Record low mortgage rates, a rebound in home prices and strong new home salesprompted the fastest pace of home building in nearly five years in March, according to a separate government report. To top of page

 
 

"Should I wait until spring to list my home"?

by Brian Peterson

 

Often times, Sellers will ask "Should I wait until spring to list my home"? This can make sense for some; however, buyers are always looking for the "right" house. So it is often hard to predict the perfect time to put your home on the market. My advice is, if your home is show ready and you have a need to sell, why wait? 

The article below provides some great tips on how to be successful during the winter months. I hope you find this information helpful.

 

13 tips for selling your home in winter

Sure, there are fewer buyers and the skies are gloomy. So warm and brighten up the place; make it look like a refuge from the weather.

By Bankrate.com

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13 tips for selling your home in winter (© Corbis)

 

© Corbis

 

What makes selling a home more stressful? Selling it in the middle of winter.

The lawn is brown, the weather is usually bad and, unlike the longer days of summer, you have less time to show it off during daylight hours.

But not everyone has the luxury of waiting until the traditional spring or summer home-buying season to plant that "for sale" sign. And while it's true that in most areas you'll probably have fewer buyers during the winter, you will have less competition from other sellers.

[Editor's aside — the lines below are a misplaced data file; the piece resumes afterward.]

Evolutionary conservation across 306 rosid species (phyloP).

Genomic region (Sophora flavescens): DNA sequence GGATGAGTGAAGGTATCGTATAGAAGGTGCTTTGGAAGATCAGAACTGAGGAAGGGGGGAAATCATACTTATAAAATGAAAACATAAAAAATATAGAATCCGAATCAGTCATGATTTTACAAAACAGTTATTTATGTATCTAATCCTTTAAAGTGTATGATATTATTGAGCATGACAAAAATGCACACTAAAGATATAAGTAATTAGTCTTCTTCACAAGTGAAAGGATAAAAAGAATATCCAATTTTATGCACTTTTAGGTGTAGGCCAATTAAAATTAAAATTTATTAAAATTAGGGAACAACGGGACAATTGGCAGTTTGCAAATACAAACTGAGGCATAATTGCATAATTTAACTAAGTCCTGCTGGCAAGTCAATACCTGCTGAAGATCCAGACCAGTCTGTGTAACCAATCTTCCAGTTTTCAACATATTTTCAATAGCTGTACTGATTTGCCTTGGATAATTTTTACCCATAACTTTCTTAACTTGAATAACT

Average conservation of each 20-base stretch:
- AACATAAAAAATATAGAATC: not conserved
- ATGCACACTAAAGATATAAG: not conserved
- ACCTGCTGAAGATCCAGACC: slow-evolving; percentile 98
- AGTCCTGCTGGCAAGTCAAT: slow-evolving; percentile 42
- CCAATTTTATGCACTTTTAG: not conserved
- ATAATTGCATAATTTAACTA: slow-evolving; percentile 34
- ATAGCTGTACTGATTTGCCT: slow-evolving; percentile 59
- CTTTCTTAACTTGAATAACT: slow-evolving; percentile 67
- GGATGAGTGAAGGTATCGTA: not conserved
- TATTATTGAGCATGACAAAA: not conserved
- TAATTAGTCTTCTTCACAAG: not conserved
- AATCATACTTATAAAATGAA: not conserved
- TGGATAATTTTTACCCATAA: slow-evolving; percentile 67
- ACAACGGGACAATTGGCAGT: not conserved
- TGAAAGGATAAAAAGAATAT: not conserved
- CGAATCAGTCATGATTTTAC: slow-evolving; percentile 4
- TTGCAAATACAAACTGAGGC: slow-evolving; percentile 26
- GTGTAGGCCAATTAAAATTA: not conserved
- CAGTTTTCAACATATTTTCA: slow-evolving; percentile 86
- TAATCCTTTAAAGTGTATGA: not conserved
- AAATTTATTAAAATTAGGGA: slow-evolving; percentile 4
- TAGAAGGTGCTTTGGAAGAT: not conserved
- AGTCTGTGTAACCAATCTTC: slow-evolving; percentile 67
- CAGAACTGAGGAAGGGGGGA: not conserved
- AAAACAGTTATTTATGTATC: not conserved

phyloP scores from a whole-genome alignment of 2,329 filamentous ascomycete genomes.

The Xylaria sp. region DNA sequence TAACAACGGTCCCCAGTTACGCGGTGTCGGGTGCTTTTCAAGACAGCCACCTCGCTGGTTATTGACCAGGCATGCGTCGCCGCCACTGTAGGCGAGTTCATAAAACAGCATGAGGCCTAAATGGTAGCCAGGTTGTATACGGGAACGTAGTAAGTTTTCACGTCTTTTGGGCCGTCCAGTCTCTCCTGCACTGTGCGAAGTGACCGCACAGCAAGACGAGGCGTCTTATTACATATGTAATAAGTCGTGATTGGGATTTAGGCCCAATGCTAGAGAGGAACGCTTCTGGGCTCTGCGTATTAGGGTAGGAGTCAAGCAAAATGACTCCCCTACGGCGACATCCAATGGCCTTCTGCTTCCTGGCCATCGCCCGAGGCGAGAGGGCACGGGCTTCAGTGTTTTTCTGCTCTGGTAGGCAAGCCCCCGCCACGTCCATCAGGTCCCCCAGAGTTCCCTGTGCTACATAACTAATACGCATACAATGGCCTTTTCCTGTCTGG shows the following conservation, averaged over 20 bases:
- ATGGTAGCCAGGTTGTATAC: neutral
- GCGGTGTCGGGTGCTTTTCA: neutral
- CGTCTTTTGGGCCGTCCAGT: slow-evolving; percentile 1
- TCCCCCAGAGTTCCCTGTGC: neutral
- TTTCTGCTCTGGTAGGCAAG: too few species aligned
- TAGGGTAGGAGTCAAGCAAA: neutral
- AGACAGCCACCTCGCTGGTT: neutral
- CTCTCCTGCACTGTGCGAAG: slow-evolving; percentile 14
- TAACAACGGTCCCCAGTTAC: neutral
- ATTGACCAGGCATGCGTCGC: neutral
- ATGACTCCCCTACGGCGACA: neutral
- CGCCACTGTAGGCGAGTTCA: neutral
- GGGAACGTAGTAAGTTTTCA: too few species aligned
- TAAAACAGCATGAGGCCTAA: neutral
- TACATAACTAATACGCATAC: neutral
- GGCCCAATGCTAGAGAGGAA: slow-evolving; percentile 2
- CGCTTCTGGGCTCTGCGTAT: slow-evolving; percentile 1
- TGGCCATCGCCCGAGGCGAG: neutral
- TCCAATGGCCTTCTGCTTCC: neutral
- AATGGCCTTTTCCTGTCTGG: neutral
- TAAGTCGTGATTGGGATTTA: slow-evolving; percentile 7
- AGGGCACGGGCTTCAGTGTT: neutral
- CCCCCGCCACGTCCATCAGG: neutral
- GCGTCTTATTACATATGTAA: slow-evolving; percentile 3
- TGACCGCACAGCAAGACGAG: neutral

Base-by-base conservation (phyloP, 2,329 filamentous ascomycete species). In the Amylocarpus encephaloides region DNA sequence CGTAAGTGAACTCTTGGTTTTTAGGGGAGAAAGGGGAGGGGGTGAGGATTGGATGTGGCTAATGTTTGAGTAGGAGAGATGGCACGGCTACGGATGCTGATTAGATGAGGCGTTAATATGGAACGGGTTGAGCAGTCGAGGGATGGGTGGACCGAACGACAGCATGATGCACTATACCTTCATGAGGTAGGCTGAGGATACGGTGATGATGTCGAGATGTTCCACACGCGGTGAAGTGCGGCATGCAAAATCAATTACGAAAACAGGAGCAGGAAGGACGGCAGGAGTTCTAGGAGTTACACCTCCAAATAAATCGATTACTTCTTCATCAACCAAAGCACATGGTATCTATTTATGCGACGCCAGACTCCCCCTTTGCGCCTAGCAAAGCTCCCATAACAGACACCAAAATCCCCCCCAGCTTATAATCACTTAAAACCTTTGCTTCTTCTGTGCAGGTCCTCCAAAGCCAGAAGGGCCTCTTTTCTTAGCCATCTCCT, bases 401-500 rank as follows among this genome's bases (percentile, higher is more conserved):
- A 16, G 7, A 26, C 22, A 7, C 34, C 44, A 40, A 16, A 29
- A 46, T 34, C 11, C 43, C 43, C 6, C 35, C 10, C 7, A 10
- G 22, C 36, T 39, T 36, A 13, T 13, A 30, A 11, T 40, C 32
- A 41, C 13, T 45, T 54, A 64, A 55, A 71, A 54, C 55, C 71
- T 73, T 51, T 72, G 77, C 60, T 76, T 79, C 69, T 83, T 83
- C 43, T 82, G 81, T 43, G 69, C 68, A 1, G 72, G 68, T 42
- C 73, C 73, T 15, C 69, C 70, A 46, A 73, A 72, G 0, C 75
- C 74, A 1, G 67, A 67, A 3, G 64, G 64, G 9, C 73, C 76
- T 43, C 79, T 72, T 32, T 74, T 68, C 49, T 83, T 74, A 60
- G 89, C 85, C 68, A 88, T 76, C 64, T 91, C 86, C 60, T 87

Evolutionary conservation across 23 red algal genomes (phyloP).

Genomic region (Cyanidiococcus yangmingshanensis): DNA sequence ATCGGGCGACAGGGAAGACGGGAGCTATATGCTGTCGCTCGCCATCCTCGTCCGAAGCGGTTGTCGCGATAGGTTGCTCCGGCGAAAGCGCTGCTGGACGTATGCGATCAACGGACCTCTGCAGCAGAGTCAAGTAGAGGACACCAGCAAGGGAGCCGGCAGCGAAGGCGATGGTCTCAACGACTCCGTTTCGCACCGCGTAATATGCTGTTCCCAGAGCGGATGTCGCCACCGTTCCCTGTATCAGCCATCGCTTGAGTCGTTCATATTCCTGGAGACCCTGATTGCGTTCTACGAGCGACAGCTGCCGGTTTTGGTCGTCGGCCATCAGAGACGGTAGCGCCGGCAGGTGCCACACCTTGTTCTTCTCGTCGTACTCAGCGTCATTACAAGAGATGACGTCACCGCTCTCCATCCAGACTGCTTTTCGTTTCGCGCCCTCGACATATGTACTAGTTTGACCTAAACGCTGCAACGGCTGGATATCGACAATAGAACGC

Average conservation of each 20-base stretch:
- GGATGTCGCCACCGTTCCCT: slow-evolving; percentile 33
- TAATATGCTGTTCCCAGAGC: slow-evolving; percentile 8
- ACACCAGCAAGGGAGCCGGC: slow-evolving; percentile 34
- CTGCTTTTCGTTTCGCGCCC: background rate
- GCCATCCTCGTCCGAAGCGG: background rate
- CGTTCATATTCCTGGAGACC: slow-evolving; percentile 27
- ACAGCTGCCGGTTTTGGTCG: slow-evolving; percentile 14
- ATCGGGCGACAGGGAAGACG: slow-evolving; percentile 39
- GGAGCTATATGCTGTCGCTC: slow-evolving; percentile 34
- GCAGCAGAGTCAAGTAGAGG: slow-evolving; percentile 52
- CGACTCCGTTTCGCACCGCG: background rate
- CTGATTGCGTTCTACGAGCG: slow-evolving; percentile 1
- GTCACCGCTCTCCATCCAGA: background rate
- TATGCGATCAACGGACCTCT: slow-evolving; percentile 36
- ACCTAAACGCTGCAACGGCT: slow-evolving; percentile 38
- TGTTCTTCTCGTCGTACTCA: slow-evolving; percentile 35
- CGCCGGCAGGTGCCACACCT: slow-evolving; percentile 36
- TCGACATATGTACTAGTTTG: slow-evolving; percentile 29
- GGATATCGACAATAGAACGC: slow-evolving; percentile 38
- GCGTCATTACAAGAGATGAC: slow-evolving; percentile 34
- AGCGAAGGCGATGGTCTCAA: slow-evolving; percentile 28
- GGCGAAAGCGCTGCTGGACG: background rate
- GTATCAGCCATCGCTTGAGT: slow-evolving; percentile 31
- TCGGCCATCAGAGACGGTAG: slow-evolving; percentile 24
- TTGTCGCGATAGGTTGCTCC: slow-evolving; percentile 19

The season makes staging — the concept of showing your house at its best — even more important.

Be prepared to put a little effort into it. "It's more difficult to make something look really appealing this time of year," says Ron Phipps, broker with Phipps Realty in Warwick, R.I.

If you do it right, you can really make your house stand out.

1. Keep snow and ice at bay.
The top tip from agents: If the buyer can't get in easily, the house won't sell. That means keeping walkways and driveways free of the frozen stuff. Just like trimming the lawn in the summer, you want to make the home look like it's been maintained. If you're away frequently or live in an area that's subject to bad weather, it can pay to hire a service to regularly salt or shovel the driveway and sidewalks.